Ø  Access your relaxed Arousal Level. Breathe deeply to slow down your busy thinking mind and focus on accessing your tempo. Take your practice swing with your feet together to feel the correct balance and tempo.
Ø  Trust that this process will work for you. Feel it! Believe it! Enjoy it!

Play “in the zone” with Joan
Entrain Your Heart & Mind for Peak Performances

To train your brain to play your best golf, listen to Positive Mental Imagery self-hypnosis guided imagery CDs in the privacy of your own home. Available at www.pmi4.com/cart

If you aren’t able to maintain trust and believe in yourself on the golf course, email Joan at pmi4@bellsouth.net or call 828.696.2547 for a complimentary 15-minute phone consultation about developing a new strategy. Learn what is missing in your golf game so you can achieve the success you desire.

A new golf book for improving your mental game, “THE HEART OF GOLF, Access Your Supreme Intelligence for Peak Performances” explores and explains negative emotions such as fear and performance anxiety, the four Cs of mind blockage, the four progressive stages of learning the supreme intelligence of the heart, and the way to access the zone in competition. It is a player’s guide for developing your true inner self. It shows how to trust and use abilities that you know you have, and to have fun doing it.

Available now on http://www.createspace.com/6307102and http://www.amazon.com

All royalties will be donated to Junior Golf!

 

 

 

 

 

Do you focus on the process or the outcome when playing golf?

“Outcome vs. Process Thinking*

Focusing on the process means staying in the moment, concentrating on one shot at a time, and thinking only about the things you can control. Process-oriented golfers know they cannot control anything outside of themselves. Process-oriented golf means thinking about what you want to do (the process of doing it) versus worrying about where your shot will go or what will happen (the outcome of your score).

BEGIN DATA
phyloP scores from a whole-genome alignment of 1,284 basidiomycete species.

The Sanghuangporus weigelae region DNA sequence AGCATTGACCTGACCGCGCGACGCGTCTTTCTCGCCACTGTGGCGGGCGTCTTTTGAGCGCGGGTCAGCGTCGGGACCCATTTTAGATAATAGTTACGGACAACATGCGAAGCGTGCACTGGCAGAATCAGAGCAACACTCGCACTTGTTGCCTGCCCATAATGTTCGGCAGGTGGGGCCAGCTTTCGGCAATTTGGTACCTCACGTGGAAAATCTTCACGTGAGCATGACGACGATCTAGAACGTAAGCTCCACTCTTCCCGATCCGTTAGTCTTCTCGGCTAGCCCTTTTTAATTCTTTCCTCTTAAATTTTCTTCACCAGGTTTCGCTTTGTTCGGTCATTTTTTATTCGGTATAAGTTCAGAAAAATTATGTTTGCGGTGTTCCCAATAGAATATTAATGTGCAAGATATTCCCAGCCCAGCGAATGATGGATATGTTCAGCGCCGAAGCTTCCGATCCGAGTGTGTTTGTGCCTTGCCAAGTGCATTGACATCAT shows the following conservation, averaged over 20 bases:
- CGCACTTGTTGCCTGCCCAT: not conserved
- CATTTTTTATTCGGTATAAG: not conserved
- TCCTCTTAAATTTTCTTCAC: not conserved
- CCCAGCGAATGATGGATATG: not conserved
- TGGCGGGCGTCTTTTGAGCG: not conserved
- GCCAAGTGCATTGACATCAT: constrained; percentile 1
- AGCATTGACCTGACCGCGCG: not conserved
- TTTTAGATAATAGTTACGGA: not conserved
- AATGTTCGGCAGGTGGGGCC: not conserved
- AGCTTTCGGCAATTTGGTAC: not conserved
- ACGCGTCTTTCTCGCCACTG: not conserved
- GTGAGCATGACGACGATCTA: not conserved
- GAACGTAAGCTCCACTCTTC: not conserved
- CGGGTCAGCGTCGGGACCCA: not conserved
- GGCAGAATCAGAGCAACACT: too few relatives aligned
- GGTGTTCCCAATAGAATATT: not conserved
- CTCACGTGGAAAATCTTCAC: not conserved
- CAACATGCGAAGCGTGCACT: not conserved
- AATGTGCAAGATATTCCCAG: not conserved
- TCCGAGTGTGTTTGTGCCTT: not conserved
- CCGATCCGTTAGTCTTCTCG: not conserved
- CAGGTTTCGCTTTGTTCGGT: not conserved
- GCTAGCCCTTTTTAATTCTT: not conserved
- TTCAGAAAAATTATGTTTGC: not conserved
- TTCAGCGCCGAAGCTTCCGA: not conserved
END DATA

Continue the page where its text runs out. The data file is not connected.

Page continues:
Focusing on results means that golfers think about the trouble on the golf course and the consequences of mishits. Their concentration then wanders to “what-if” thinking, which causes tension and anxiety and creates the mishit the golfer is trying to avoid.

Examples of outcome thinking are; trying to shoot a certain score, trying to better your lowest score, trying to hit a certain number of fairways or greens, trying to have a certain number of putts, or trying to avoid penalty strokes. The ability of the golfer to stay in the moment on every shot and putt allows that player to perform at peak performance level.

Mental tips for focusing on the process are the following:

  • Be aware when you are feeling anxious. It is a sign that your mind is wandering into outcomes.
  • relax your mind between shots.
  • Engage with your preshot routine.
  • Believe in your club selection and target.
  • Visualize and feel the shot.
  • Maintain your arousal level.
  • Take a deep breath to relax before and after each shot.

Golf is a game that is played for the unlimited challenges that it provides. To play at your personal best means to play for the fun and love of the game. Choose to play for the challenge of each shot (process oriented), and do not let the pressure to perform for the score (results oriented) determine your round.

You can enjoy your results afterward at the 19th hole.”

Play “in the zone” with Joan

Entrain Your Heart & Mind for Peak Performances

*Excerpts are from Chapter 15: Concentration; “THE HEART OF GOLF, Access Your Supreme Intelligence for Peak Performances”

Now available on www.createspace.com/6307102 and www.amazon.com

 All royalties will be donated to Junior Golf!

© PositiveMentalImagery 2017– All Rights Reserved

To build your confidence and train your brain to play your best golf, listen to Positive Mental Imagery self-hypnosis guided imagery CDs in the privacy of your own home, available at www.pmi4.com/cart

If you aren’t able to maintain present focus on the golf course, email Joan at pmi4@bellsouth.net or call 828.696.2547 for a complimentary 15-minute phone consultation about developing a new strategy. Learn what is missing in your golf game so you can achieve the success you desire.

 

 

 

How can I handle a “bad day” on the golf course?